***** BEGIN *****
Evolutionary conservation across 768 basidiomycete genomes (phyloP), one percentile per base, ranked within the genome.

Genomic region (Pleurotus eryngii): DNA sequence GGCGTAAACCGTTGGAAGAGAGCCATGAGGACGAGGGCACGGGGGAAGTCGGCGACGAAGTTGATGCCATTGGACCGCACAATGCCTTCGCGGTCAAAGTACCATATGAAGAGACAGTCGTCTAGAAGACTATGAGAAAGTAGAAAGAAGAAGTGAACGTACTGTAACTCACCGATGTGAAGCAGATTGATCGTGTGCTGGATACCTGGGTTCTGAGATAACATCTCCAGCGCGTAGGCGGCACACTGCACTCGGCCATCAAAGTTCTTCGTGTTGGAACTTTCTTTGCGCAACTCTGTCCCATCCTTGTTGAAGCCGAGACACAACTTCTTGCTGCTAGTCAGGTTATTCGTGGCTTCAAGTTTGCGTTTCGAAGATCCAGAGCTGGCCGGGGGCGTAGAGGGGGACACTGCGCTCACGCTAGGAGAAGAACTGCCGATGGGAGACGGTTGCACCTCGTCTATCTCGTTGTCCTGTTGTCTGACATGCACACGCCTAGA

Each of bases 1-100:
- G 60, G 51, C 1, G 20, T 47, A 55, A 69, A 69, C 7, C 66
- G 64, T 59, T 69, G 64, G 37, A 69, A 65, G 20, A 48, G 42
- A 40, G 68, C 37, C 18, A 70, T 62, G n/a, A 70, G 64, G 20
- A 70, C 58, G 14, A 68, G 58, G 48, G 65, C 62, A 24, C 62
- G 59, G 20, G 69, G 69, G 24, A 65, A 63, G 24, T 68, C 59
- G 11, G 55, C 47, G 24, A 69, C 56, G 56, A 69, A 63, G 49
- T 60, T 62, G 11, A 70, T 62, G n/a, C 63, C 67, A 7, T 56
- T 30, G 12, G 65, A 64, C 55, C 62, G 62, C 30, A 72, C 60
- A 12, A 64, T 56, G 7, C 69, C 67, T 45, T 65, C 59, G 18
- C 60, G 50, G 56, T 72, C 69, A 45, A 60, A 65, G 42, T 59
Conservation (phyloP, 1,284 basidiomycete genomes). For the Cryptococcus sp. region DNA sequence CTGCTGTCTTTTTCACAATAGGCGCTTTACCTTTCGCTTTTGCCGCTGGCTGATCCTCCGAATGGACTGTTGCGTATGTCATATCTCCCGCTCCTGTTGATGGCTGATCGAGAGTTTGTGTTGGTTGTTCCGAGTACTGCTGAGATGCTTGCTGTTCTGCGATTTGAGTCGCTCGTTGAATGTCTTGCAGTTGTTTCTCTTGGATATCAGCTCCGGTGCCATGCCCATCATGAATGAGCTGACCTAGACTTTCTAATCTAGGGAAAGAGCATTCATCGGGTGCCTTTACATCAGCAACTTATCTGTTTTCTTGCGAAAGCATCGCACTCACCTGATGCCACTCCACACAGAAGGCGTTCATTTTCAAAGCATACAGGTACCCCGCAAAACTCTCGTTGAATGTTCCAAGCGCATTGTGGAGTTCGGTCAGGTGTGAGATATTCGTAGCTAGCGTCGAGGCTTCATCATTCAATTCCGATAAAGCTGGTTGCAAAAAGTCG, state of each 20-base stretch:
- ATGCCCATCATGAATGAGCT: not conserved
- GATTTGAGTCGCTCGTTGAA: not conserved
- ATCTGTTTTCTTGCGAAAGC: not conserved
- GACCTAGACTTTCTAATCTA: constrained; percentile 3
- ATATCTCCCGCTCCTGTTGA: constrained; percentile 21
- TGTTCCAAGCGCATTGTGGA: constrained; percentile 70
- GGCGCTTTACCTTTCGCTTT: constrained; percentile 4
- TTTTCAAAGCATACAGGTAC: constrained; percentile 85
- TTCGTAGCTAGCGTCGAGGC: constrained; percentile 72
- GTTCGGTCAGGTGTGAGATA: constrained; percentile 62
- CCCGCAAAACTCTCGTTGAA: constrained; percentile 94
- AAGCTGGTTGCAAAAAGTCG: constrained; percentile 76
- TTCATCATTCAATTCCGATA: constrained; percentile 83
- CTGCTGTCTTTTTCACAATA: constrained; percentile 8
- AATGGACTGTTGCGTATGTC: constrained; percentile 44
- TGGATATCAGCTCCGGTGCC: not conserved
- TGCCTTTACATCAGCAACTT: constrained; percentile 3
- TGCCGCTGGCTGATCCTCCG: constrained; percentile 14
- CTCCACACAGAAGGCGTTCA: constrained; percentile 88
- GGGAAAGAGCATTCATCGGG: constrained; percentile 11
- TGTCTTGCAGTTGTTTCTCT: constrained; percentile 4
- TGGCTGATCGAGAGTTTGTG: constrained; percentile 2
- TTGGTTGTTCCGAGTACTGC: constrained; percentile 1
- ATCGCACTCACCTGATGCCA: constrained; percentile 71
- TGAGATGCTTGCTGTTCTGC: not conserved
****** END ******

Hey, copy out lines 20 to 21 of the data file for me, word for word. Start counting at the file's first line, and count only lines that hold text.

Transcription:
- TGTTCCAAGCGCATTGTGGA: constrained; percentile 70
- GGCGCTTTACCTTTCGCTTT: constrained; percentile 4